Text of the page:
"It's very confusing to see true trends and makes elucidating them complicated," Feigl-Ding continued. "Did (the cases) really decrease or is it because you've been not reporting this the last few days?"
Experts have also questioned the reliability of China relying solely on the lab test.
"There's evidence that people don't test positive until much later in the in the disease course,' said Feigl-Ding.
Asymptomatic cases not counted in China
China's decision to not count patients who have tested positive in the lab but haven't shown any symptoms has also raised eyebrows.
This differs from the reporting practice of countries around the world, said Feigl-Ding.
For example, 11 Americans who were flown back to the US from Japan last week tested positive for the virus but showed no symptoms. Those asymptomatic patients are counted as confirmed cases in the US, but if they were in China they would not be.
"It's extremely frustrating," said Feigl-Ding, who said attempting to count the number of global cases with such a discrepancy, "becomes an apples and oranges situation."
He urged China to report how many lab-positive asymptomatic patients it has, as failing to do so prevent "for international comparisons."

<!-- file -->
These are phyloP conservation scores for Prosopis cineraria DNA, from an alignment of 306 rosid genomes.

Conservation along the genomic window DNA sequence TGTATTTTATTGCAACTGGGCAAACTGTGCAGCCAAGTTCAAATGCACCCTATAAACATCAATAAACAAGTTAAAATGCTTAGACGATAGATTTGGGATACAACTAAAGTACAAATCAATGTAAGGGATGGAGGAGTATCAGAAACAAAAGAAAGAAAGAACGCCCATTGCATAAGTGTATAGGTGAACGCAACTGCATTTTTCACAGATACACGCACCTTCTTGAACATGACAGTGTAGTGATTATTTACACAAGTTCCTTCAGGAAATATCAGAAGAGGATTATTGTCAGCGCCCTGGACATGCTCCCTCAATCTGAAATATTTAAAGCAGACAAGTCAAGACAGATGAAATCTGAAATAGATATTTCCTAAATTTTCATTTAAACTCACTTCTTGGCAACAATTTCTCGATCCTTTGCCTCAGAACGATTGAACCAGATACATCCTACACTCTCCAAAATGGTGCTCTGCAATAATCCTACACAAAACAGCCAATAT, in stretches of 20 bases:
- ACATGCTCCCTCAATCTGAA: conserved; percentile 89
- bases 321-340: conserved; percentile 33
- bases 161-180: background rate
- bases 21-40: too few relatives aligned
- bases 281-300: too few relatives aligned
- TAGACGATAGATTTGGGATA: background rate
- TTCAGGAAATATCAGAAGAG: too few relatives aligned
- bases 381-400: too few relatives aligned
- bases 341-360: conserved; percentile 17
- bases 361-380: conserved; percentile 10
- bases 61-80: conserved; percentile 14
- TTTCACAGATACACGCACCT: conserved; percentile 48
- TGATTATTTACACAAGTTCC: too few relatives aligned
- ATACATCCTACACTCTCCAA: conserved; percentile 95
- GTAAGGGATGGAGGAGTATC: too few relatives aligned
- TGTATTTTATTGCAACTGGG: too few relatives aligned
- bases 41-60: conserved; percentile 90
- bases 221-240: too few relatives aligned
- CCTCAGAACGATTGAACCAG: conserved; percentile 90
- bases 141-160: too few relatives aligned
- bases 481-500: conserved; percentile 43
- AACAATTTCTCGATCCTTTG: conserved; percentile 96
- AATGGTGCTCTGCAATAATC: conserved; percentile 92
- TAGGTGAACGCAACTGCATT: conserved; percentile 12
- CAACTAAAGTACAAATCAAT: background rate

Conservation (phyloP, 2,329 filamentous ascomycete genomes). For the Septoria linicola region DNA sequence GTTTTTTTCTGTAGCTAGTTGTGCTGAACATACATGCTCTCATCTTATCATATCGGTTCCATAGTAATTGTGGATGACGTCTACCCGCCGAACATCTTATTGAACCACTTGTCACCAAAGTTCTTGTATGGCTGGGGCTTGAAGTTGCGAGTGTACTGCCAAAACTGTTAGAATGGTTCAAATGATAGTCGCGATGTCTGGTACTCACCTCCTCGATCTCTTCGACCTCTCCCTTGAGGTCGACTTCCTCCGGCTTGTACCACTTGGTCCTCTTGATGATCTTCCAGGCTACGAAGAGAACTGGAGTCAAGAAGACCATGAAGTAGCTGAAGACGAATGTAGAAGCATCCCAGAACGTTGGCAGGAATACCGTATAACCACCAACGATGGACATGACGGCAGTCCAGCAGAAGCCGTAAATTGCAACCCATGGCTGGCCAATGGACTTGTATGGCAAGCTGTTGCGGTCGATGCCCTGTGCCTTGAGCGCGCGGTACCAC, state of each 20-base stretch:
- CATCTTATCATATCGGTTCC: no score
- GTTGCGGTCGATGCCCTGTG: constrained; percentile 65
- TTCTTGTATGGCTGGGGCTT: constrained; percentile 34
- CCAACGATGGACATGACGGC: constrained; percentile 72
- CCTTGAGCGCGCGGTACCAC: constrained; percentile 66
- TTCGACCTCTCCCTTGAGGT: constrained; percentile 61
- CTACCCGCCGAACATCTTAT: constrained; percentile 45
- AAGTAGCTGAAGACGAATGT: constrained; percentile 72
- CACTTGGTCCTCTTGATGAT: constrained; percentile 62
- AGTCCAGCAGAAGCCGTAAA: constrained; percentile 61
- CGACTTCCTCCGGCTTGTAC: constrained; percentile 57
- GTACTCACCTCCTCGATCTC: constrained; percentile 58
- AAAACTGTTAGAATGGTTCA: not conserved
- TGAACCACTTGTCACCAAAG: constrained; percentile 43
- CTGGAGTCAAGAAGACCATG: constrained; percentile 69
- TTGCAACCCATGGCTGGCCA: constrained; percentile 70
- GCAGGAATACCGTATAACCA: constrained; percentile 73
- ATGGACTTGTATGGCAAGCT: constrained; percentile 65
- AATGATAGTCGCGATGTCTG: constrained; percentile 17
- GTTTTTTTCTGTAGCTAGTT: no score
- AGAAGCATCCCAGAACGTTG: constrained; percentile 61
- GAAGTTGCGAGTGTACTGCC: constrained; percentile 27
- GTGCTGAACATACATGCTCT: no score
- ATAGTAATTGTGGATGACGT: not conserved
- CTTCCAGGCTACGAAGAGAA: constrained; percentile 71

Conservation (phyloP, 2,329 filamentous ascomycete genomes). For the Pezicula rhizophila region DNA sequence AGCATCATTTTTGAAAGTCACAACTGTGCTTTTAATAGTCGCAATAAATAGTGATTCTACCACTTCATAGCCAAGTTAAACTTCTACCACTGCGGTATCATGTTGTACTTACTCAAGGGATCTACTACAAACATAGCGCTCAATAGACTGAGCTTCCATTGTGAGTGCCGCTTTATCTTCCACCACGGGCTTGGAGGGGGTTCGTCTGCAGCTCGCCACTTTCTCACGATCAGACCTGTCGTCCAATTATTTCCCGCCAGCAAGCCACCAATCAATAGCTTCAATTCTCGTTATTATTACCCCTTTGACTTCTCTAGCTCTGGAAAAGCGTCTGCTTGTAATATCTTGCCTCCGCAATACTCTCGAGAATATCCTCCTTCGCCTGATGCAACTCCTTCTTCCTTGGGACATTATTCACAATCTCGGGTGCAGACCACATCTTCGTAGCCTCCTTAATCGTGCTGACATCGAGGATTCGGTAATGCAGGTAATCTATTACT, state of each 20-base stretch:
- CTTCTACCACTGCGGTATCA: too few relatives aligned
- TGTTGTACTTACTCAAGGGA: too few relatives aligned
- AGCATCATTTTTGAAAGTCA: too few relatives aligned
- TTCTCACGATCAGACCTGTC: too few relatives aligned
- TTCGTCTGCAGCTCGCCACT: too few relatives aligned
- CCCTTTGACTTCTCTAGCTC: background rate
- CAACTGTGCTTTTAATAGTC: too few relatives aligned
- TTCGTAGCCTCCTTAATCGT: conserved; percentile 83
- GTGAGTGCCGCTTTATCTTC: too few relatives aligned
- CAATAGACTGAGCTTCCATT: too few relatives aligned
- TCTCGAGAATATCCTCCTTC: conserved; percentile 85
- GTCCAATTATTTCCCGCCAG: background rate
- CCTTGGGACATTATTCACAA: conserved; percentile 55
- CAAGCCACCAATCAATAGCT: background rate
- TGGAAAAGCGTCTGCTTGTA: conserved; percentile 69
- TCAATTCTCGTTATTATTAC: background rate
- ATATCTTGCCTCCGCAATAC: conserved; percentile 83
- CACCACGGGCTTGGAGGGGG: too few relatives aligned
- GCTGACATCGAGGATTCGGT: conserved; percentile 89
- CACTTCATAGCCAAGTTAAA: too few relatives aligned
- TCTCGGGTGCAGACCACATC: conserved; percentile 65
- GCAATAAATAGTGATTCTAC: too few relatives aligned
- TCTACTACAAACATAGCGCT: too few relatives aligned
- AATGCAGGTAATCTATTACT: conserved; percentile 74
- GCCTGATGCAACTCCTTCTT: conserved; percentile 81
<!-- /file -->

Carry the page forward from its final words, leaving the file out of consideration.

The US Centers for Disease and Control has said that asymptomatic patients can still be contagious and spread the virus.
Is the outbreak under control?
At a press conference on Thursday, the WHO's director-general, Tedros Adhanom Ghebreyesus, said that although data from China showed a decline in new infections, this was no time for complacency.
Experts have warned there could be a renewed increase in cases once China properly returns to work -- hundreds of millions of people around the country have been on lockdown for weeks now.
Smaller outbreaks continue to expand elsewhere, including on the Diamond Princess cruise ship in Japan, where two deaths were confirmed Thursday, the first from the hundreds of cases on the ship, which has begun disembarking passengers after a 14-day quarantine this week. There have been 78 cases confirmed with no connection to the ship, raising concerns of a self-sustaining outbreak in the country.
On Friday, South Korea recorded an additional 52 additional cases overnight, bringing its total to 156.
In Singapore the infection rate continues to climb, with 85 confirmed cases. Similarly, in Hong Kong, there are 68 confirmed cases, and two deaths.